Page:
Beyond Bloglines

For three or four years now, I've used Bloglines. As of right now, I'm getting 434 feeds, which seems like a case of healthy curiosity turning into a vice. There have been periods when I've just ignored it entirely for weeks at a stretch. The experience of "clearing the lines" -- going through postings at high speed to wipe out the backlog -- carries skimming to new intensities of indifference. But I can't take seriously the idea that that sort of thing is antithetical to serious reading. It's been a way, however flawed, to keep up with conversations and citations, and has led me to any number of books or PDFs that I might not have heard of otherwise.

All in all, then, Bloglines has served its purpose reasonably well, and it's a nuisance that it shuts down on November 1st. (Originally this was to have happened October 1st.) It is possible to store and (presumably) transfer my list of feeds, or so I am told, and I should do this soon.

But I haven't looked into another reader yet. Any thoughts -- positive or negative -- about Google Reader or other aggregators? 
October 21, 2010 2:36 PM | | Comments (6)



After looking around desperately for a good non-google solution for a text-oriented reader, and failing to find one that's cross-platform and cloud-based (as bloglines was) I switched to Google Reader. It's a lot like bloglines 2.0, in feel, very easy to adapt to. My main problem with it is that I'm using the iPad for a lot of casual browsing these days, and GR doesn't play nice with the iPad Safari. (neither does twitter, by the way, though the mobile version is better) So I got a free GR shell app (Feedler, which I'd give about a 7 out of 10, but most of the other ones I looked at were worse. I might invest in the pro version soon) which I've adapted to quite quickly (the general problem of not being able to switch painlessly between apps aside).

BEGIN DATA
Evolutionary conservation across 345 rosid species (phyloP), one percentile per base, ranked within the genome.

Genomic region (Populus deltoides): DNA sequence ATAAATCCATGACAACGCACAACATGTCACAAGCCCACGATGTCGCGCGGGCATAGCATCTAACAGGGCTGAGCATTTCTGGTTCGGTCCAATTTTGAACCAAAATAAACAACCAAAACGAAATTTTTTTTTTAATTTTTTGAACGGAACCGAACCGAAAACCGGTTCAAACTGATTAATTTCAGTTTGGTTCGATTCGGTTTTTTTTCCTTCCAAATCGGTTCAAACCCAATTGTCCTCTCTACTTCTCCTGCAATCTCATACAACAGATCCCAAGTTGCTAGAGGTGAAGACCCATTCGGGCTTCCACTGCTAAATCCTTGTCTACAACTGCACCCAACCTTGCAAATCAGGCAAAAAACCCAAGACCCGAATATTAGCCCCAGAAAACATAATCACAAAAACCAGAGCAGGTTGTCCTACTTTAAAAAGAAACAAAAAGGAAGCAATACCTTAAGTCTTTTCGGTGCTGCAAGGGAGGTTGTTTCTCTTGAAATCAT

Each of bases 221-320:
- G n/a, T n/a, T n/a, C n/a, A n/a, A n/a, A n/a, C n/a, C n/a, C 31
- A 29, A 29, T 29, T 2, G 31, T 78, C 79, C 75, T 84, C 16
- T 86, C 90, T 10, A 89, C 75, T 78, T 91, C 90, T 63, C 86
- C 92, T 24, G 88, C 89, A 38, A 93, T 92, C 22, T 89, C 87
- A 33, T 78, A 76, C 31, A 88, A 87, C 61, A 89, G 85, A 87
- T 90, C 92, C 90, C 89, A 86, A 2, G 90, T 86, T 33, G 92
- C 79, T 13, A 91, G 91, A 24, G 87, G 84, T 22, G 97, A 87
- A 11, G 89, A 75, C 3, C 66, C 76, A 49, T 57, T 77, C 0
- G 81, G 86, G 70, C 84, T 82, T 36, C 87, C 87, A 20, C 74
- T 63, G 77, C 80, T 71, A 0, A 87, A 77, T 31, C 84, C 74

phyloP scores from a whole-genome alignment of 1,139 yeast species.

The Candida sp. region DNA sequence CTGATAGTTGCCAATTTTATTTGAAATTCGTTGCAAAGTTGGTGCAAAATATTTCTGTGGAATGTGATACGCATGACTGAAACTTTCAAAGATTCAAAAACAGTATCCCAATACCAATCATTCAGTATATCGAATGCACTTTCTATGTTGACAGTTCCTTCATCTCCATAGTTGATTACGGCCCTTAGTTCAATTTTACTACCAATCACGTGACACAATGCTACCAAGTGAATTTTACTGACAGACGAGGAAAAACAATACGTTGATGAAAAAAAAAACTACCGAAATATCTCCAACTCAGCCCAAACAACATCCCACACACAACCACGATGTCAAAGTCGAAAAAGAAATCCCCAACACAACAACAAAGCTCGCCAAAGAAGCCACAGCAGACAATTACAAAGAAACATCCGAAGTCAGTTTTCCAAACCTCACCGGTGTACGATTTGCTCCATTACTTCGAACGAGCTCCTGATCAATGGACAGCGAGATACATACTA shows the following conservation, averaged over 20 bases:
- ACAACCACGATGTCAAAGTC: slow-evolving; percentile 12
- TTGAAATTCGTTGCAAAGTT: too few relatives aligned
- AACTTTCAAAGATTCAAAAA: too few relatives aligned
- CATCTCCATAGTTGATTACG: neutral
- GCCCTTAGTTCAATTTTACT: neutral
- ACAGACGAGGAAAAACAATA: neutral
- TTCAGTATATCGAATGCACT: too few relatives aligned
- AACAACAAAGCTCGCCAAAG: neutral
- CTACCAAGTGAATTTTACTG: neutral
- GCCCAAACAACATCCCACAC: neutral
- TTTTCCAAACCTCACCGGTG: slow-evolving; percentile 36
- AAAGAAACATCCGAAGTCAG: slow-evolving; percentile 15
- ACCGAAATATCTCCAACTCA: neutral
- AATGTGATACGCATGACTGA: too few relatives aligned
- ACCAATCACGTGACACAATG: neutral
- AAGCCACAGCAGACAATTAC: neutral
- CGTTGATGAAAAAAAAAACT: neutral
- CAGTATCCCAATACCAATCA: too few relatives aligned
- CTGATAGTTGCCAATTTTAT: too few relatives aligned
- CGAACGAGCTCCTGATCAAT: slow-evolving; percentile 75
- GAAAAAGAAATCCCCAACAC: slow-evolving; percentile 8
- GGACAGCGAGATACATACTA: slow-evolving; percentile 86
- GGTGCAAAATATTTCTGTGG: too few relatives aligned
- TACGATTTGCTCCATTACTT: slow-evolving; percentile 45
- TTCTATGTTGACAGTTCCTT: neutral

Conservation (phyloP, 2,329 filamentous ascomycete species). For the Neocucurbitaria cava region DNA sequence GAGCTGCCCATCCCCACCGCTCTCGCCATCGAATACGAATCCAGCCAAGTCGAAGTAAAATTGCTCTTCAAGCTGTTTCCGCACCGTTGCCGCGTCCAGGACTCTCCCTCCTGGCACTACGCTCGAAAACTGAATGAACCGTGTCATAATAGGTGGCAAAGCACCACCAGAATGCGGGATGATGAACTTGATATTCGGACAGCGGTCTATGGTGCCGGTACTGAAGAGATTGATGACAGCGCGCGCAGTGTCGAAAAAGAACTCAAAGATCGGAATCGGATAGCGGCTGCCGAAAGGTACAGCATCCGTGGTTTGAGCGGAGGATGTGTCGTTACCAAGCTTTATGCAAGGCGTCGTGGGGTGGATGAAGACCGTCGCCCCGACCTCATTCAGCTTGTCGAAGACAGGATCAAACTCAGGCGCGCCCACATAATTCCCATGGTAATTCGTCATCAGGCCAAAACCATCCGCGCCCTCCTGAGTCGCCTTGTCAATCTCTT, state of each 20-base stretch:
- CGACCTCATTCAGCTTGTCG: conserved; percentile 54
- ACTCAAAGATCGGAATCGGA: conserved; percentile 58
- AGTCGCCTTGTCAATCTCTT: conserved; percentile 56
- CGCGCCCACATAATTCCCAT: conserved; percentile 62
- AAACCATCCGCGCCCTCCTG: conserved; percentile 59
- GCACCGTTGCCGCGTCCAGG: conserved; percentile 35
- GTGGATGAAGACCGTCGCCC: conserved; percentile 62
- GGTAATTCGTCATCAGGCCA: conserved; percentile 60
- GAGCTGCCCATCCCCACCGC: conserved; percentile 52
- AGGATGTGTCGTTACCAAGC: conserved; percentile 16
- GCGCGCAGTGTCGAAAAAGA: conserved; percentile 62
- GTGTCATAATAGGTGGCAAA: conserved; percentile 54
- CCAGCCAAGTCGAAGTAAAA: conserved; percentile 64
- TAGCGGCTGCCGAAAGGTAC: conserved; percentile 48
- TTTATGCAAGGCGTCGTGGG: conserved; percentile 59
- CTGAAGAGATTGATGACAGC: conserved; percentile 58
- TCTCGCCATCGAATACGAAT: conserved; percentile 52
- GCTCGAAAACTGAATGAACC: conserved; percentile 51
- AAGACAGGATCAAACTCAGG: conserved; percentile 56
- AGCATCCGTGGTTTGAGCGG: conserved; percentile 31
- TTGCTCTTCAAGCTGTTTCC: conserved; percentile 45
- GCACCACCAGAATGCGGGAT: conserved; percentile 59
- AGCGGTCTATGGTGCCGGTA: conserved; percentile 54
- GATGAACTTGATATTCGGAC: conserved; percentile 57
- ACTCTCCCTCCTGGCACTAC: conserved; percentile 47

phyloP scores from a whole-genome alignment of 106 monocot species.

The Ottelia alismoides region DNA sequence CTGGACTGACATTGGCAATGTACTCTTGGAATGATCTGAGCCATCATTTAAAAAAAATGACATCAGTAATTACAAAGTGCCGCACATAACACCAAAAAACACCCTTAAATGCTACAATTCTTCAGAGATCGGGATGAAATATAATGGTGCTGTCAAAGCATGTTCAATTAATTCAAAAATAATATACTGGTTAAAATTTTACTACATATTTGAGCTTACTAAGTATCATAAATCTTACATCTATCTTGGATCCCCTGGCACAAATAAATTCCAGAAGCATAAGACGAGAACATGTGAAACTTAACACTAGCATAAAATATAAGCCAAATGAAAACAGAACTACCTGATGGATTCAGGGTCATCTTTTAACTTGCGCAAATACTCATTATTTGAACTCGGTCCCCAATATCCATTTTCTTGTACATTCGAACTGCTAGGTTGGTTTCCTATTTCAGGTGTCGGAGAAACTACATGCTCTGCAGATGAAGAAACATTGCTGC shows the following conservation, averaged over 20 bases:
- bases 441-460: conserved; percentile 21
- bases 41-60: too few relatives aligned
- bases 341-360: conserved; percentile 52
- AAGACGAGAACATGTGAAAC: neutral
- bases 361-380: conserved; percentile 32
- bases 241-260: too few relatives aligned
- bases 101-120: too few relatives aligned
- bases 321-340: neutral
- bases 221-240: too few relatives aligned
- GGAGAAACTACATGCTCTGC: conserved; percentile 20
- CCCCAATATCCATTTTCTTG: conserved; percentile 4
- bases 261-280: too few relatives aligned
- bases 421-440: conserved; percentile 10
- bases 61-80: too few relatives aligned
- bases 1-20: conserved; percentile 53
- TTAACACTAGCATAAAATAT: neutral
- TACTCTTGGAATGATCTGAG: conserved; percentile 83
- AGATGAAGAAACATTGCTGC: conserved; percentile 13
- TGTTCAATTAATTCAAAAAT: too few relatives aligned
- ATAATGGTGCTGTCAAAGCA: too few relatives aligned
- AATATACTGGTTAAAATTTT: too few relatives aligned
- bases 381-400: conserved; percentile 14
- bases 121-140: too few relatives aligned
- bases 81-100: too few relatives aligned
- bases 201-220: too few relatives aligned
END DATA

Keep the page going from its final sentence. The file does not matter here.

Google Reader seems to have fixed the issue that used to bug me (when new posts would show up when you were getting close to the end of your last batch, you wouldn't be able to read the new ones). It's pretty good.

Jonathan, did you try Reeder? I like it pretty well, and it links reasonably to Safari.

Scott, I'm a Google reader fan as well, but I made that choice a few years ago, so it's hard to say what else might be out there. I'm also sufficiently far behind in the gadget acquisition curve that I don't have Jonathan's issues.

I wrestle with the same problem of "too much", and recently went on a bit of a purge, which has helped.

Thanks to everyone who has responded. Elsewhere (on Facebook and Twitter) people have been pointing me to Netnewswire as well as Google Reader. I'm leaning toward the latter -- unless anyone has a major criticism of it to lodge.

Apart from the point that Google is like something Philip K. Dick might have come up with during a bad trip, which I take as obvious.

I should acknowledge, then, that I work for that same Dickish transcontinental entity. But I would have said the same about Reader even before signing up.

(Trembles in abject submission before digital overlord.)

Leave a comment

Recent Work

Fidel Castro: My Life 
A review from Newsday
40 Years of "The Crisis of the Negro Intellectual" 
Marking the anniversary of Harold Cruse's great book
Style and Grace 
A review of a book by the late, great Grace Paley from ... sheesh, almost ten years ago.
Oh, Canada 
National identity -- going south?
The LaRouche Tabernacle Choir 
An interview with me about the LaRouche movement, on Pacifica radio in Los Angeles
Open Library 
An interview with Aaron Swartz, one of the developers....
Sailing From Ithaka 
The new report calling for a digital platform for scholarly publishing deserves a wide audience


Battle of the Titans 
Dinesh D'Souza and Alan Wolfe debating? Imagine a slime mold in conflict with a patch of mildew. It's just that inspiring.
To the Tehran Station 
Not about Edmund Wilson
more picks


About this Entry

This page contains a single entry by Quick Study published on October 21, 2010 2:36 PM.

A Brief Constitutional was the previous entry in this blog.

Merchants of Culture is the next entry in this blog.

Find recent content on the main index or look in the archives to find all content.

Creative Commons License
This weblog is licensed under a Creative Commons License.